DES MOINES – Gov. Terry Branstad’s administration unveiled a new website Monday aimed at showing people what they can do to improve water quality.
The site, www.cleanwateriowa.org, has information for people who live in rural and urban areas as well as those who work with farm, municipal or industrial operations.
“Today’s announcement will help both rural and urban landowners by providing a website with conservation resources and best practices,” Branstad said. “This will assist in the effort to reduce nitrate and phosphate runoff into our rivers, lakes and streams.”
Agriculture Secretary Bill Northey, who joined the governor and Department of Natural Resources Director Chuck Gipp Monday, said the website cost roughly $24,000 to build and is part of an overall strategy to improve water quality in the state.
Environmental groups have criticized the Branstad administration for turning a blind eye to water pollution and for excluding them from discussions over water quality policy at the same time it sought input from agribusiness interests.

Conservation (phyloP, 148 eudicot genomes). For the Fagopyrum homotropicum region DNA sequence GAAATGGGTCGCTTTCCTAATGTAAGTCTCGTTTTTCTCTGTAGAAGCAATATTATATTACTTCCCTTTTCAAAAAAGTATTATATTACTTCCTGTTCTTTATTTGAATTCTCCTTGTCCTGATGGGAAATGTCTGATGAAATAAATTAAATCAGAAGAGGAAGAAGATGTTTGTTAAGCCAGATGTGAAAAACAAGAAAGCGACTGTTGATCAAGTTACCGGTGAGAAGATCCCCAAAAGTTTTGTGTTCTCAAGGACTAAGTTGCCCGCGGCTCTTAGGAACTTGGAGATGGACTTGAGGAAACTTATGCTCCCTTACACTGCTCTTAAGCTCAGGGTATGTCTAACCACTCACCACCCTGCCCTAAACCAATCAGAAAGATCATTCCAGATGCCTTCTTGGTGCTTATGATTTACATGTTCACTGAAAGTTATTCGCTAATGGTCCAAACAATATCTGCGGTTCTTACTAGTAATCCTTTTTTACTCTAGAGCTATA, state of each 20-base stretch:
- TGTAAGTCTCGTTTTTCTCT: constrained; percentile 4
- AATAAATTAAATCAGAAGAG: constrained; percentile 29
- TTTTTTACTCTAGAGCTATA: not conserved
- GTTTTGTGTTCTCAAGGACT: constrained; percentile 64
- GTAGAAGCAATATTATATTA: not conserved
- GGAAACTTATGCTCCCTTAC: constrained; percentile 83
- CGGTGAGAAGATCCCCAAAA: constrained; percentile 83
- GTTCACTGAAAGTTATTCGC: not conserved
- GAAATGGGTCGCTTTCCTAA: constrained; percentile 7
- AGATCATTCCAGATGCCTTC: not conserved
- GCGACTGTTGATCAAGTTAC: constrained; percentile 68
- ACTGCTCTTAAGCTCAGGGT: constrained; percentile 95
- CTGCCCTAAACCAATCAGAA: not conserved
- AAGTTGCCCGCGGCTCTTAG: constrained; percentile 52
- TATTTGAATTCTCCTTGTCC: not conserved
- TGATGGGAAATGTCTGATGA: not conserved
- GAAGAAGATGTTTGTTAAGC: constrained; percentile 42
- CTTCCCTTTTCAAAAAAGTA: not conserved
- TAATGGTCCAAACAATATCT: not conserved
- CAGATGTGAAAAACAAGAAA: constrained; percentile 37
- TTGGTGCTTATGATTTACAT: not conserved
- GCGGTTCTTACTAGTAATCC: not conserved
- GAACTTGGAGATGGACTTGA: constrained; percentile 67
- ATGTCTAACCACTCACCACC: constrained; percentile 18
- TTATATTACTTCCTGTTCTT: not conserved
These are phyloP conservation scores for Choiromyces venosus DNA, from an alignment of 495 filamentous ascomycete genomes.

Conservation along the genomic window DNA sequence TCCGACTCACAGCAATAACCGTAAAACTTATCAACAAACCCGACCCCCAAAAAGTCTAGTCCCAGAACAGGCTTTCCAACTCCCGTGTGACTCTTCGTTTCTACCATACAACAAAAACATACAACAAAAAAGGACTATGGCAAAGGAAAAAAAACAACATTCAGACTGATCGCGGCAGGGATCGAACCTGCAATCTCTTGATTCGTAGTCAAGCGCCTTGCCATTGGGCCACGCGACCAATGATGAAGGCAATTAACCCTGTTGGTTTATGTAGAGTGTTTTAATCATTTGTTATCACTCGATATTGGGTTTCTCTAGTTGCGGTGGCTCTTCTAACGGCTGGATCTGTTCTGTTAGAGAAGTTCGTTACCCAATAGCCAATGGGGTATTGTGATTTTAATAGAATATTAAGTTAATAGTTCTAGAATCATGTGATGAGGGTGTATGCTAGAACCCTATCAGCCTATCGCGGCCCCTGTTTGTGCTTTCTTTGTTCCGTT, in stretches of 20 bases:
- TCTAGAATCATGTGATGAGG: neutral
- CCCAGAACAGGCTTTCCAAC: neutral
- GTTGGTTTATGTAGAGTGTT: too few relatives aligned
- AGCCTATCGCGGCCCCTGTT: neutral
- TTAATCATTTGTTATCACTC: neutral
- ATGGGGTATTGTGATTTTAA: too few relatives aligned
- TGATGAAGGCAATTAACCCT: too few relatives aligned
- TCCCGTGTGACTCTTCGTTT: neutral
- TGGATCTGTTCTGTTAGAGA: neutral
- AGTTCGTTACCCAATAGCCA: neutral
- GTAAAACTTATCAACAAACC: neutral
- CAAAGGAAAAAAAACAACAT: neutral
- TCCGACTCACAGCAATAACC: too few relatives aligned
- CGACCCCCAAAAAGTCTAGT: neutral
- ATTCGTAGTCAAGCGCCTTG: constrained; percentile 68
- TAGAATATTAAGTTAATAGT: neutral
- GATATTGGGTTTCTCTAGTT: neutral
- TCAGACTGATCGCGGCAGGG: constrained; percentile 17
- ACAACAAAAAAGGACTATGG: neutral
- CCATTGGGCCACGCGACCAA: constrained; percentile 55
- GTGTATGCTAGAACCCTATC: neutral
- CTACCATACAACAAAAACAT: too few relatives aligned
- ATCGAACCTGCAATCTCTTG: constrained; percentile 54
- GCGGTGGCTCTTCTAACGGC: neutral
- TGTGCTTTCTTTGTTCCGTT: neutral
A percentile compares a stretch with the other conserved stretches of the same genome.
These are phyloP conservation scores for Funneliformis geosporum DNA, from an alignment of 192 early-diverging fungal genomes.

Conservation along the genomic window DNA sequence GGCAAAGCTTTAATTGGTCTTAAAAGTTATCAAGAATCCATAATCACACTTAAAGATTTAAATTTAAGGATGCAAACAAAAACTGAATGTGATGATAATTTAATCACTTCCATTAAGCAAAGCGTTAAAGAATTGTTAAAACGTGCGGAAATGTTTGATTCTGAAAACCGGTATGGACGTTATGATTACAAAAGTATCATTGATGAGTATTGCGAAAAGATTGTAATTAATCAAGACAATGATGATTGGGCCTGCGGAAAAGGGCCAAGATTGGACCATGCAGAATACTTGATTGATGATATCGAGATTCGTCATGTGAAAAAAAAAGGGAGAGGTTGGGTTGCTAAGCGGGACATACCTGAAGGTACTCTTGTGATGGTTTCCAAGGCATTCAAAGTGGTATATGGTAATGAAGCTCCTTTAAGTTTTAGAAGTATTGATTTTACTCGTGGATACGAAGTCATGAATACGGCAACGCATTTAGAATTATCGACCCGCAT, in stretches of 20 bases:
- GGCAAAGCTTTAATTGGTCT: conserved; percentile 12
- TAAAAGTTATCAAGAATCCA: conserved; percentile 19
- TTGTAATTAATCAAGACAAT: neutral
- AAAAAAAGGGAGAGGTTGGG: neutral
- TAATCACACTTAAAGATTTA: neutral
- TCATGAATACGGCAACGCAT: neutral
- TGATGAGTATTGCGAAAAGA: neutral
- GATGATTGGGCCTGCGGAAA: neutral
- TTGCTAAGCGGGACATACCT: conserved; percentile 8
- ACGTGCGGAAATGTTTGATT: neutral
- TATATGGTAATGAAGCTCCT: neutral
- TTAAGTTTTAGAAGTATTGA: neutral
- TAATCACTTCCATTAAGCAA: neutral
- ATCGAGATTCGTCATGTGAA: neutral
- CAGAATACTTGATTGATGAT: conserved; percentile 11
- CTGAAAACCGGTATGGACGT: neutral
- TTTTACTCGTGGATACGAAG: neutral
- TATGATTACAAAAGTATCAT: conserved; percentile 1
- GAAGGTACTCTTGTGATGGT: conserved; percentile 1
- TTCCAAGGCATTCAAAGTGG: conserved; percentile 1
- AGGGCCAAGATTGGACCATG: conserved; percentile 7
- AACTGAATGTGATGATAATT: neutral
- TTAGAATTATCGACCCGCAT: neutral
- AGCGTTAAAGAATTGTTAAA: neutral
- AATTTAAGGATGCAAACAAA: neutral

The state recently struck a deal with the U.S. Environmental Protection Agency to inspect more livestock operations and better enforce penalties when manure spills flow into groundwater, rivers and streams. The deal came only after the EPA found the state’s efforts to enforce the U.S. Clean Water Act wanting.
Gipp said three of the seven additional inspectors being brought on as part of the agreement with the EPA have been hired with the remaining four coming on soon.
The state’s approach to nitrate reduction in water has been to encourage voluntary efforts, such as those highlighted on the new website.
Branstad said about 90 percent of the state’s 90,000 or so farmers participate in some type of nitrate reduction strategy.
“Ninety percent participation is a good indication of tremendous interest among farmers,” he said. “Now, we want to encourage the other 10 percent also to participate.”
Northey said 1,100 Iowa farmers applied for $3 million in state grants last year to help pay for water conservation and quality efforts on 120,000 acres of farmland.
He said it’s important to note that not all farms need the same level of intervention to combat nutrient runoff.
“You have some very flat farms out there that don’t require any kind of erosion control, others that have grass waterways in them,” he said. “There’s certainly some rolling land out there that certainly needs some practices.”